Social Sciences Research shows that it is known that in the second half of the 20th Century, rapid unprecedented development in scientific knowledge and technological development led to crucial changes in most societies, bringing about transformation in paradigms of global and social interest.
Presently, it is important that together, we face these new issues at stake while we become fully aware of the implications of human and social scientific research and their technological applications. It is also interesting to note the increase in number of bioethical movements in the 21st Century, and the fact that in the field of the life sciences, it is recognized that only ethics will set the limits between what is feasible and what is acceptable, for the respect of human dignity must take prudence over any other consideration. This is inherent in the terms and spirit of the Universal Declaration of Human Rights.
The social and ethical dimensions of science and technology are central to UNESCO’s mandate, with a priority concern for the most vulnerable segments of society. In this regard, bioethics identifies and addresses the ethical dilemmas that scientific advances and their application may pose to the integrity and rights of human beings and communities, both for present and future generations. It addresses the moral and ethical issues arising from clinical practice, medical and biological research, resource allocation and access to biomedical technology.
It is a field that covers both the ethical and legal and the social and cultural dimensions of the life sciences and the technologies which are associated with them. It plays a role in ensuring respect for human dignity and the protection of human rights and fundamental freedom.
Van Rensselaer Potter at the University of Wisconsin and Andre Hellegers at the Kennedy Institute of Ethics independently coined the term “bioethics” in the early 1970s to describe different concepts, and its exact definition remains contested today. However, it is nonetheless possible to discern the growth of a professional bioethics industry and discipline intimately tied to cultural mores and new advances in biomedical technology and techniques.
The basic principles include the tenets of the Universal Declaration of Human Rights and those that were established through the Universal Declaration on the Human Genome and Human Rights (adopted unanimously and by acclamation by the UNESCO General Conference in 1997 and endorsed by the UN General Assembly in 1998).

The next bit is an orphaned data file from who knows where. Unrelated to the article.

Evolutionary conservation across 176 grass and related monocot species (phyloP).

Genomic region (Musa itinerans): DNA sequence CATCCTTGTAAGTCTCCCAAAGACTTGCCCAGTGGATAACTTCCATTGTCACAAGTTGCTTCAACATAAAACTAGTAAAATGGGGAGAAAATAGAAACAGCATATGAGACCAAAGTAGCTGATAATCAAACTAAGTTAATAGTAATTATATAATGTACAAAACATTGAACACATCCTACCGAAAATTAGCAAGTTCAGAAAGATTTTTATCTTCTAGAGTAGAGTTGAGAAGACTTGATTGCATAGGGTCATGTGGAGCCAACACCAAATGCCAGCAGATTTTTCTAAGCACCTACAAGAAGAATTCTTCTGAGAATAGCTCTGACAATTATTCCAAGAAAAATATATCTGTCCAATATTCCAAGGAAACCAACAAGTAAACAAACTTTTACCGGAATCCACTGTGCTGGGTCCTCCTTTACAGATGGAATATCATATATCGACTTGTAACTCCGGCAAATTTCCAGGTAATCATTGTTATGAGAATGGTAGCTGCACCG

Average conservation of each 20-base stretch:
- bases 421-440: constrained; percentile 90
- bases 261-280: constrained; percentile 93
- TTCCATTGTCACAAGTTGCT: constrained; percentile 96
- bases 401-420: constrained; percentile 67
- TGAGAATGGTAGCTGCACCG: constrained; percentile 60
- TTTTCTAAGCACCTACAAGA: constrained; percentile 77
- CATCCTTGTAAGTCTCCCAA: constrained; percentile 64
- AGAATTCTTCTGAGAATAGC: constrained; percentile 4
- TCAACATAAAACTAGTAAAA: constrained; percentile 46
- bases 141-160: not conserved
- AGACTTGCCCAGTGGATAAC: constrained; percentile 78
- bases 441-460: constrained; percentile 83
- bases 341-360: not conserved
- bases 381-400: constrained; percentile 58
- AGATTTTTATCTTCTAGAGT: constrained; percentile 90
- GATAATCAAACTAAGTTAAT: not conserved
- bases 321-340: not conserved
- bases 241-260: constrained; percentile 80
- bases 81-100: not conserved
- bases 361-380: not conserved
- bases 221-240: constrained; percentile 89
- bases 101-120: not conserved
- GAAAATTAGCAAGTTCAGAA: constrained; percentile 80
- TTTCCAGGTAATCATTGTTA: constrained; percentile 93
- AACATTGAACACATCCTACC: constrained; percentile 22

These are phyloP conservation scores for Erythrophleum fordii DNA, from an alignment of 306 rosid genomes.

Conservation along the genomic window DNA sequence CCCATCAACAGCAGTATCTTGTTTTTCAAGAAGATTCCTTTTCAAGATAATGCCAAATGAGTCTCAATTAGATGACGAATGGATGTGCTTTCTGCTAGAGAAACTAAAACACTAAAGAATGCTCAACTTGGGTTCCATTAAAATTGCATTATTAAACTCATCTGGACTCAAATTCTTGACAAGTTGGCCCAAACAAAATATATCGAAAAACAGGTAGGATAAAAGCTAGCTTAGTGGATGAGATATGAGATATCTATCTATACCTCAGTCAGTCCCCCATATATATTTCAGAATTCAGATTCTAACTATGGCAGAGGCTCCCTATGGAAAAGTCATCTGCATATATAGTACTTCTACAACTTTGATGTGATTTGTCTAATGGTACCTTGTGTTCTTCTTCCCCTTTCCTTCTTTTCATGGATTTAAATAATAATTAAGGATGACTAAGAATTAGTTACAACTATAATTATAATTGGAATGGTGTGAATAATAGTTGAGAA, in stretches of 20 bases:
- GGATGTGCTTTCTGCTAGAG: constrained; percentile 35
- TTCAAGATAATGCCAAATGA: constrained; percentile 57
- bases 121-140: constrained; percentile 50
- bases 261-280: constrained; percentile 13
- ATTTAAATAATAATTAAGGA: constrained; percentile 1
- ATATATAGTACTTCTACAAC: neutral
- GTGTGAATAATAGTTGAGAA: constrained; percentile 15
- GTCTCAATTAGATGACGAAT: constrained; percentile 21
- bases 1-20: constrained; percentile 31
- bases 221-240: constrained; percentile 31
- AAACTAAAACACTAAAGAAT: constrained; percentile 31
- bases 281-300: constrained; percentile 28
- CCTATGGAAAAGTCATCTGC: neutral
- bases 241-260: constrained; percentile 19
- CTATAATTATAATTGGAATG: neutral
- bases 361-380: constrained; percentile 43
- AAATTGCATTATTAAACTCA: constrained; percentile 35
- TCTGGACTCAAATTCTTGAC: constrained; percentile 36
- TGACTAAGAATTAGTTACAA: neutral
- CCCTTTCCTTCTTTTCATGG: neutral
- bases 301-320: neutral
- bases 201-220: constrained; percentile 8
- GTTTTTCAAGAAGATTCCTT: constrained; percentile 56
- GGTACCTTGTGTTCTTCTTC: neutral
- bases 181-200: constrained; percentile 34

i. Respect for human dignity.
ii. Respect for autonomy and freedom of choice – in particular with the need for free, express and informed consent.
iii. The primacy of individual well-being and integrity of the person.
iv. The principle of equality and non-discrimination.
v. The principle of justice and equity.
vi. The principle of solidarity (involving what mechanisms to use to ensure that researches cover all diseases).
vii. The principle of precaution and responsibility.
viii. The principle of right to privacy.
ix. The principle of right to ownership.
x. The principle of non-commercialization of the human body.
Ghana’s Bioethics Committee Bioethics as a concept is not new to the Ghanaian public because of the inherent ethical and moral nature of the society where in the past, public opinion held sway in the general behaviour of the people. However, bioethics as a discipline is only known within the circle of academic and research institutions where aspects of it are taught as an examinable subject and also used in skills training in medical research. Within the last few decades, things have changed in our society, partly blameable to globalisation and partly to urbanisation, and consequently the inherent discipline and public spiritedness that characterised the Ghanaian as a person and as the society has gone.
As a result of new advances in research in biology, biochemistry, genetics and medicine in which heritable nature of living organisms are known and can be tampered with and even changed to create novel organisms and their products including new cells, tissues and organs, ethical and moral decisions in research have come under the international spotlight and scrutiny and have become very critical. The good intentions in many of the new research breakthroughs are at risk of misapplication, if proper controls are not put in place and the technologies get into the hands of charlatans, terrorists and even bio-pirates to create things that will harm people and make the world unsafe.
UNESCO, through its International Bioethical Committee (IBC) and the Inter-governmental Bioethical Committee (IGBC), has invoked the Universal Declaration of Human Rights (1948) and the Universal Declaration on the Human Genome and Human Rights (1997 and 1998), to provide inspiration to Parties, in their efforts to embrace the essential principles of bioethics, human dignity, freedom, justice, equity and solidarity, to draft legislation and or regulations.
UNESCO enjoined Member States, including Ghana, to set up National Bioethics Committees to discuss, inform and offer useful suggestions to opinion leaders, the general public and other practitioners in the area of Bioethics.
In response to the General Conference decision taken in 2005, the Ghana National Commission for UNESCO brought together people from selected institutions, civil society and research institutions to form the core membership of the Ghana National Bioethics Committee (GNBC)